November 3, 2020
Dear Students, Faculty, and Staff,
Today is a day of consequence. Millions of voters—many of you among them—will cast ballots today in races at every level of our government, including, of course, for the American presidency. I urge all who are eligible to vote to make your voice heard. This powerful act is both a privilege and a responsibility of citizenship. Voting is fundamental to a democracy.
For those of you who are registered in this neighborhood, our polling station is conveniently located on Vernon Street, just across the street from campus in the Learning Corridor. For more information on same-day voter registration, or other voter information, please visit myvote.ct.gov.
The results of most elections in my lifetime have been clear on election night or the day after. One exception to that was the presidential election of 2000. That year, the outcome wasn’t known until December 12, when the U.S. Supreme Court ended a recount dispute in Florida and thereby awarded the state’s 25 electoral votes—and the presidency—to George W. Bush.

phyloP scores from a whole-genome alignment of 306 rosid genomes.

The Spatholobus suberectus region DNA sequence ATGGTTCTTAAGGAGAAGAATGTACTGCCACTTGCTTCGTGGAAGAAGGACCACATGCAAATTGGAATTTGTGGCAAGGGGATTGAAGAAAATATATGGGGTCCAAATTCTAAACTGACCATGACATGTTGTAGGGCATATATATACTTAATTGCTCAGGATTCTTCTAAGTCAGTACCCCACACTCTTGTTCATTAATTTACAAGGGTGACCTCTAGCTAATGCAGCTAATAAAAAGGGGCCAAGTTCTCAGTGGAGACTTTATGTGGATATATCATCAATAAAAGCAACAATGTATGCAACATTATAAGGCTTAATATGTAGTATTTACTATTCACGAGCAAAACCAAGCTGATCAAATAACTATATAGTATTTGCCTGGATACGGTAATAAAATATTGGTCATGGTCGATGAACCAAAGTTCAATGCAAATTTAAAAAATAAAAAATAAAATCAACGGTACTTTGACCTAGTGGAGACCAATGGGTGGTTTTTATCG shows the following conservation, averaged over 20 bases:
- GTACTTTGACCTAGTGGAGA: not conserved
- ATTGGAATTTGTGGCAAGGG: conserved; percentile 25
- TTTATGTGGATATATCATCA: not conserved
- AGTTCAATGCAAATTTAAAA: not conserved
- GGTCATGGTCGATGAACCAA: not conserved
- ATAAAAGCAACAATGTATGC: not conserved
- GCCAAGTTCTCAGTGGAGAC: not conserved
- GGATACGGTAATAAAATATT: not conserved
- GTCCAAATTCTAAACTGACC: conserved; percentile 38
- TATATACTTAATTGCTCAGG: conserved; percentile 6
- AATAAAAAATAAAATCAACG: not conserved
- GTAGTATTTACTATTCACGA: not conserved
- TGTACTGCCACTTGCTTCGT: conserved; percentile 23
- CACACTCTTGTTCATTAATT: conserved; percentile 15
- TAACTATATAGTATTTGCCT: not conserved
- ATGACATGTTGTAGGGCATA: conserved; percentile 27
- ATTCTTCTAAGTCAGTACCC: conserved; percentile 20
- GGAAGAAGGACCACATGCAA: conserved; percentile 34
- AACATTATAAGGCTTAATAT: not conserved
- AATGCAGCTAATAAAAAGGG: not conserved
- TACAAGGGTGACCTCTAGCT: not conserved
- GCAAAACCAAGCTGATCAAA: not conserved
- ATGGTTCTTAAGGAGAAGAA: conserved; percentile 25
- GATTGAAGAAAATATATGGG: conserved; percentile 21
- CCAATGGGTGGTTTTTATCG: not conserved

This year is unprecedented, and we simply can’t predict when the outcomes of today’s elections will be known. My hope is that the outcome of the presidential election will become clear swiftly and that the winner will seek to unite the country and address issues important for our common humanity.
As we await results, and in the days and months to come, remember that we are a community comprising diverse backgrounds and political beliefs. We should challenge ideas, not motives; we should engage respectfully in civil discourse and debate, not demonize individuals with whom we disagree.
Trinity is at its best—and its power to transform at its greatest—when we choose to connect through shared experiences and values rather than allow ourselves to be divided by differences.
Today, if you haven’t already done so, VOTE, VOTE, VOTE, and please do so safely. Your vote is consequential.
President and Trinity College Professor of Neuroscience